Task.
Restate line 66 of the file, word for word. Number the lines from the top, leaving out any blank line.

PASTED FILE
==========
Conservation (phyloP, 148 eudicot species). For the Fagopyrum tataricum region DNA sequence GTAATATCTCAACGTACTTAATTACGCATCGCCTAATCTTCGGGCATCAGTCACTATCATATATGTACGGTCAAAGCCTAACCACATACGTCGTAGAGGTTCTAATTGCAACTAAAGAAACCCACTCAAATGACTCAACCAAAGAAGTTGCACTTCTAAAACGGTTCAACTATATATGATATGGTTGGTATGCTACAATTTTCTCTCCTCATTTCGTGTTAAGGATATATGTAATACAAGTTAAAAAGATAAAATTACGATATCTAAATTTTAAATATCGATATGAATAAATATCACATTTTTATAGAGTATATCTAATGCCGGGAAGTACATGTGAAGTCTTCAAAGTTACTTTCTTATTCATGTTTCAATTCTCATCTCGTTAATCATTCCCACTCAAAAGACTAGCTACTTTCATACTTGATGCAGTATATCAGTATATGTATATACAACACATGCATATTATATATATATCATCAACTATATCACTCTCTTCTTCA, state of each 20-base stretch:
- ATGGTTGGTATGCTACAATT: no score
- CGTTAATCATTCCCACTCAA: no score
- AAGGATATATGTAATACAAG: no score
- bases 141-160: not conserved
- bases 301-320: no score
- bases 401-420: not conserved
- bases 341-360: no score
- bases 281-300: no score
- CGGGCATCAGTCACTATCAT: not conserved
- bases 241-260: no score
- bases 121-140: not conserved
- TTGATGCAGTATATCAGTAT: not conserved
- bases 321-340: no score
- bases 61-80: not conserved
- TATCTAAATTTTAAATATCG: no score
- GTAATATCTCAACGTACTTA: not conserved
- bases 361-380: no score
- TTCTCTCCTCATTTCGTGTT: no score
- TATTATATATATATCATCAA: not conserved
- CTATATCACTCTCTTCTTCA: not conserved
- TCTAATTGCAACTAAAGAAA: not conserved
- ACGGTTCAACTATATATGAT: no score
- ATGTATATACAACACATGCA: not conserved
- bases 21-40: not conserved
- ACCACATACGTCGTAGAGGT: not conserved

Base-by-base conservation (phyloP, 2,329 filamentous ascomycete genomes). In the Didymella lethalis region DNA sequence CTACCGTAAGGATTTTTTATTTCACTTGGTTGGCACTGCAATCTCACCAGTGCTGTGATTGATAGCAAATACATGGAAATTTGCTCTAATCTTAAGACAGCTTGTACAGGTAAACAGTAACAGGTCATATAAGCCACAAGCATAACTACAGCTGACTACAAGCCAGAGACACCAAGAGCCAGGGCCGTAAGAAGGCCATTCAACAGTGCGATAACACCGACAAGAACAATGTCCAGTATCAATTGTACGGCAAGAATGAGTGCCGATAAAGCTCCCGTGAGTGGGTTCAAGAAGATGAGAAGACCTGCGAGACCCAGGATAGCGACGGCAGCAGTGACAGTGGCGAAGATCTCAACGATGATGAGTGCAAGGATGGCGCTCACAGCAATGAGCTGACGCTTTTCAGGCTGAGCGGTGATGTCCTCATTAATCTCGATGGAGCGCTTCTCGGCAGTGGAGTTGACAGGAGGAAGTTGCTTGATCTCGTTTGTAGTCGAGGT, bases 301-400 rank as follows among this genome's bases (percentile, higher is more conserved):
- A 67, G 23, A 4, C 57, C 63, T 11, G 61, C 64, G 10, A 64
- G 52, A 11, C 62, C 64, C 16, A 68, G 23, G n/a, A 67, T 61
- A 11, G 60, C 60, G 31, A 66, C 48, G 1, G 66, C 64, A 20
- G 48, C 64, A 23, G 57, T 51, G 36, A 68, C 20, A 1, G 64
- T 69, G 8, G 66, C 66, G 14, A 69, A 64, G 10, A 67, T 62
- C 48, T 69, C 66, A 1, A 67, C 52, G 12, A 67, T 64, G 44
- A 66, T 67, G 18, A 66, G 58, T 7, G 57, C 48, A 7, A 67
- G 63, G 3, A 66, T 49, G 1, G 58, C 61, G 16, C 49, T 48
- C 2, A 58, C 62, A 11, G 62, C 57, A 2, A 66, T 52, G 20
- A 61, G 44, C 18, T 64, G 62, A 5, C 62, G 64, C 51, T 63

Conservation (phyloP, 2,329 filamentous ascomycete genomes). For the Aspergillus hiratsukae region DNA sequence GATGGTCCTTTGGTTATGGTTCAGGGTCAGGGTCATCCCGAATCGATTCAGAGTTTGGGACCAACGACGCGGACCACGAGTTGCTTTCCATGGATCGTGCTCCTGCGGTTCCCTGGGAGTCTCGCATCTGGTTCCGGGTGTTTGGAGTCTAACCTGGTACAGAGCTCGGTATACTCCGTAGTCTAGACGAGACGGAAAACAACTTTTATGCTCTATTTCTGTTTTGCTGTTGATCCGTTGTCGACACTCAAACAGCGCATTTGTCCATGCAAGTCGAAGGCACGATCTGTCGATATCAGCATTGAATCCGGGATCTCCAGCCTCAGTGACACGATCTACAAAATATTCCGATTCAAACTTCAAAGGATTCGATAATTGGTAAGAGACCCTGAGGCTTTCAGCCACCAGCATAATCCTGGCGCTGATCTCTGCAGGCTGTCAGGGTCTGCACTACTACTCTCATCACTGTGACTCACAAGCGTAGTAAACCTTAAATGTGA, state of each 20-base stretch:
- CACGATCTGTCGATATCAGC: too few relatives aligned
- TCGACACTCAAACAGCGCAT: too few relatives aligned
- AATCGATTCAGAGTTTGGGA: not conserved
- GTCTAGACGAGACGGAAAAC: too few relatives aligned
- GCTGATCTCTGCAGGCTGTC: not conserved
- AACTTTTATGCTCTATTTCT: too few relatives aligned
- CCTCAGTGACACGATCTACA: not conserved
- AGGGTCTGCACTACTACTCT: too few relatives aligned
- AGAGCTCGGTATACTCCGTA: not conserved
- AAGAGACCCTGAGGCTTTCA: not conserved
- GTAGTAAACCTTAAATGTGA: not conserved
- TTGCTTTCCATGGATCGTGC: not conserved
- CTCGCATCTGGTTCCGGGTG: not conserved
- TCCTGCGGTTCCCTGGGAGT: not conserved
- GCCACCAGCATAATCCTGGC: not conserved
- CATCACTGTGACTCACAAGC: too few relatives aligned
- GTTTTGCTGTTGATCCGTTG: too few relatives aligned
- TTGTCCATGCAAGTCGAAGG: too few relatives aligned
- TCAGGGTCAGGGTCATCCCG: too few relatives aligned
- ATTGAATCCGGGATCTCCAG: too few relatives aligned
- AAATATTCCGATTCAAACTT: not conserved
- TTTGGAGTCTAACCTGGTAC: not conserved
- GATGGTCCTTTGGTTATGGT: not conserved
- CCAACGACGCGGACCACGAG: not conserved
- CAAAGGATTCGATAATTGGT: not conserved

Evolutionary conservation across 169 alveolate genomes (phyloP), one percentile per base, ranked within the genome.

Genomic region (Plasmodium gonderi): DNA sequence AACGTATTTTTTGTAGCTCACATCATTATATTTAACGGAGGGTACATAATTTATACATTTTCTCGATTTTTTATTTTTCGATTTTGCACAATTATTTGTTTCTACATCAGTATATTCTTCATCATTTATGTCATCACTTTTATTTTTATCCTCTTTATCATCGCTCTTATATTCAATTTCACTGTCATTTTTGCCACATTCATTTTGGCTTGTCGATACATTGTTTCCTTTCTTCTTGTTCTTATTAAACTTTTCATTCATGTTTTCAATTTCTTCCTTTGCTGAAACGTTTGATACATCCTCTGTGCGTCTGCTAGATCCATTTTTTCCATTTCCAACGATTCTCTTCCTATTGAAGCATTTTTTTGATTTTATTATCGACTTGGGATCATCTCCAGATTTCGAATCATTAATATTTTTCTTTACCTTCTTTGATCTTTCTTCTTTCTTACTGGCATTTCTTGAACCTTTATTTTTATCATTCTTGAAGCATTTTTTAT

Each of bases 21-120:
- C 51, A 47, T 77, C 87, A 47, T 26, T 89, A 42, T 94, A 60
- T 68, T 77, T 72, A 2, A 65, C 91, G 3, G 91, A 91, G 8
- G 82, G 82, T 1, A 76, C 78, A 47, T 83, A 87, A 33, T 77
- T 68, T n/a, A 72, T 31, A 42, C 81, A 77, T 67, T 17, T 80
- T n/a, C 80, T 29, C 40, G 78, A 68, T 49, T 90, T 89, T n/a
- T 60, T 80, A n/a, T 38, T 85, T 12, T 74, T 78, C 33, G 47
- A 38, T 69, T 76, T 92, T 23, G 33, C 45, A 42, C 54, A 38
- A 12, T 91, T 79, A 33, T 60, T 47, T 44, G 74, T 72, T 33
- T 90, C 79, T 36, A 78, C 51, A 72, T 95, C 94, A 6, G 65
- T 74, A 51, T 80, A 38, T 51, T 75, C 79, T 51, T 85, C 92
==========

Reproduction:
Each of bases 21-120: